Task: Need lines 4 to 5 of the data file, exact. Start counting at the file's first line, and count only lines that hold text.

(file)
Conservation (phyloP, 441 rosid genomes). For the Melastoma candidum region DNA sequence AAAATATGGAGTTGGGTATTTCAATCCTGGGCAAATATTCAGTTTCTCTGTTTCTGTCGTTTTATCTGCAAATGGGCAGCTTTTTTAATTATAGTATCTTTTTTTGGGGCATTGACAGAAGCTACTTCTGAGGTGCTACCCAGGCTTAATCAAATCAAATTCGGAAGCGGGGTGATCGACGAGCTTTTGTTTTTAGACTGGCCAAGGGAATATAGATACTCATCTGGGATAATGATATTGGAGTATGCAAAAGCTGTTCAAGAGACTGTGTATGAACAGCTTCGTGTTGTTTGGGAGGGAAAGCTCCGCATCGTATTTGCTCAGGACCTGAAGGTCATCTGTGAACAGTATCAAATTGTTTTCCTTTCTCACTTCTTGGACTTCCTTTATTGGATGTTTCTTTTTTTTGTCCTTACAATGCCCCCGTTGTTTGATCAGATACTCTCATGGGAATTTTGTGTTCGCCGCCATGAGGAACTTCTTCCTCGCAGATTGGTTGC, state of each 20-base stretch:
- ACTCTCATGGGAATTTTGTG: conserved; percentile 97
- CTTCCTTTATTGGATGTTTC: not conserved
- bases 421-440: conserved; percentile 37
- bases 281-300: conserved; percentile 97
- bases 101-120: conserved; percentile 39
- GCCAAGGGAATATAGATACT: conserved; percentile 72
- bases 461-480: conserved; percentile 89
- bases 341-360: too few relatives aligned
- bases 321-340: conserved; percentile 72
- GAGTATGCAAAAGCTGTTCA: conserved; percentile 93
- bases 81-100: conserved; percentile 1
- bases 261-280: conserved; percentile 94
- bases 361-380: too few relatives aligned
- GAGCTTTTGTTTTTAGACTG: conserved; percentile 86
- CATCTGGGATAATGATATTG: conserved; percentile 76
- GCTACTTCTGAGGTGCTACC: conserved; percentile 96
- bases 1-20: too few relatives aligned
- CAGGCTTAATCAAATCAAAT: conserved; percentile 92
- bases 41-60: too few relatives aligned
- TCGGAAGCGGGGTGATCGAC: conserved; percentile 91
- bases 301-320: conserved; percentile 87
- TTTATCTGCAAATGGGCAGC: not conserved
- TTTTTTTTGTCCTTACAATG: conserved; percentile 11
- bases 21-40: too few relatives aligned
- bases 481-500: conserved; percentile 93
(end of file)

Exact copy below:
- bases 421-440: conserved; percentile 37
- bases 281-300: conserved; percentile 97